How fuel-hungry supermassive black holes feed on intergalactic gas

Fuel-hungry supermassive black holes feed on intergalactic gas

Two interacting galaxies shown by the Hubble Space Telescope. Image credit: NASA/ESA/Hubble Heritage Team

Research conducted by the University of Southampton has revealed how supermassive black holes (SMBHs) feed off gas clouds that reach them by traveling hundreds of thousands of light-years from one galaxy to another.

An international team of scientists has shown that there is a crucial link between the interaction of neighbors galaxies And the huge amount of gas needed to “feed” these gigantic, ultra-dense space phenomena. Their findings will be published in natural astronomy.

A black hole can be created when a star collapses, squeezing matter into a relatively small space. This increases the force of gravity so much that nothing can escape, not even light – hence the name.

Some black holes are gigantic, millions of times more massive than our sun, and they emit huge amounts of energy. These are known as “supermassive black holesAnd how exactly they are formed or gain enough fuel to power themselves remains a mystery.

Astrophysicist and principal investigator from the University of Southampton, Dr Sandra Raimundo, says, “Supermassive black holes fuel their activity in part by the gradual accretion of gases from their surrounding environment. Supermassive black holes can make the centers of galaxies shine very brightly when they capture gas and this process is thought to be “They can have a significant impact on the way galaxies look today. How SMBHs obtain enough fuel to keep them active and growing continues to baffle astronomers, but our work provides a step toward understanding this.”

The Southampton scientist, working with researchers at the Universities of Copenhagen and the Universities of California, used data from the 4-meter Anglo-Australian Telescope in New South Wales, Australia, to study the orbits of gas and stars in a large sample of more than 3,000 galaxies. They identified those with what is known as “skewed” gas—in other words, gas that rotates in a different direction than the stars in the galaxy, suggesting a past galactic interaction. Then they found that galaxies with deflected gas had a higher proportion of active supermassive black holes.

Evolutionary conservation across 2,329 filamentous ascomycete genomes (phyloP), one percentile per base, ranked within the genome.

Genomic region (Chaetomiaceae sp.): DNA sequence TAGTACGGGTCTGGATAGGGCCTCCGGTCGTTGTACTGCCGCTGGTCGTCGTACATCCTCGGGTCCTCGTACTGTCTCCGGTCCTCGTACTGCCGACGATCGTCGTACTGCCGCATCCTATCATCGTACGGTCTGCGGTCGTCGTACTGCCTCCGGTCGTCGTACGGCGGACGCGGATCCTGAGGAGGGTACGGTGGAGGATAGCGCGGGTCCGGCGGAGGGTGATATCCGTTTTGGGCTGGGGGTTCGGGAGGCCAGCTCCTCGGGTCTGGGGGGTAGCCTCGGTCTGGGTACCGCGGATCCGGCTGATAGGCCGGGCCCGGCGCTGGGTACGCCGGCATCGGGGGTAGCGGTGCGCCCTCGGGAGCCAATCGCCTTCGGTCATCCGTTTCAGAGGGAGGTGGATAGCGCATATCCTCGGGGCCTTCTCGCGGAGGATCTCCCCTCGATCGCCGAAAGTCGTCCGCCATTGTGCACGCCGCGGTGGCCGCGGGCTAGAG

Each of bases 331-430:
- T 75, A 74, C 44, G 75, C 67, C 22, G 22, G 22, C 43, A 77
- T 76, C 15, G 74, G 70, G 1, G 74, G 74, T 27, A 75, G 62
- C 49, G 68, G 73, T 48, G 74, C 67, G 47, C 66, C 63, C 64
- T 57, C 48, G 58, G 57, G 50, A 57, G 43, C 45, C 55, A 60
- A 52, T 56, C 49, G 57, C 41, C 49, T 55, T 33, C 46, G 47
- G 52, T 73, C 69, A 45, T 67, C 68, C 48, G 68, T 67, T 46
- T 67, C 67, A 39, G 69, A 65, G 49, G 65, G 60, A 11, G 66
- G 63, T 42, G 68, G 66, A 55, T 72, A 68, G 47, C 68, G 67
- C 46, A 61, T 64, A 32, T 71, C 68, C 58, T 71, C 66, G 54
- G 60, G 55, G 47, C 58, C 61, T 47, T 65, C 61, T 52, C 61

The results showed a clear link between deviant gas and supermassive black hole activity – suggesting that gas travels where two galaxies meet, zigzagging vast distances through space and then succumbing to the supermassive black hole’s massive gravitational forces – being sucked in and swallowed. A vital source of fuel. Astronomers have long suspected that a merger with another galaxy could provide this gas source, but direct evidence for this has been elusive.

Dr Raimundo explains: “Our work shows that the presence of deviating gas from stars is associated with an increase in the fraction of active supermassive black holes. Because deviating gas is a clear sign of a past interaction between two galaxies, our work shows that the interactions of galaxies provide the fuel for powering black holes.” supermassive actives.

“This is the first time that a direct connection It has been observed between the formation and presence of deviant gas and the fueling of active supermassive black holes.”

“What’s exciting about these observations is that we can now, for the first time, identify the gas that was captured and trace it all the way back to the center where the black hole is gobbling up,” says study co-author Dr. Marianne Vestergaard.

The scientists now hope to expand the scope of their research and use their findings to calculate the total mass of the supermassive black holes It originated from this mechanism and how important it was in the early universe.

more information:
Sandra Raimundo, Increase in black hole activity in galaxies with gas-kinetic alignment, natural astronomy (2023). DOI: 10.1038/s41550-022-01880-z.

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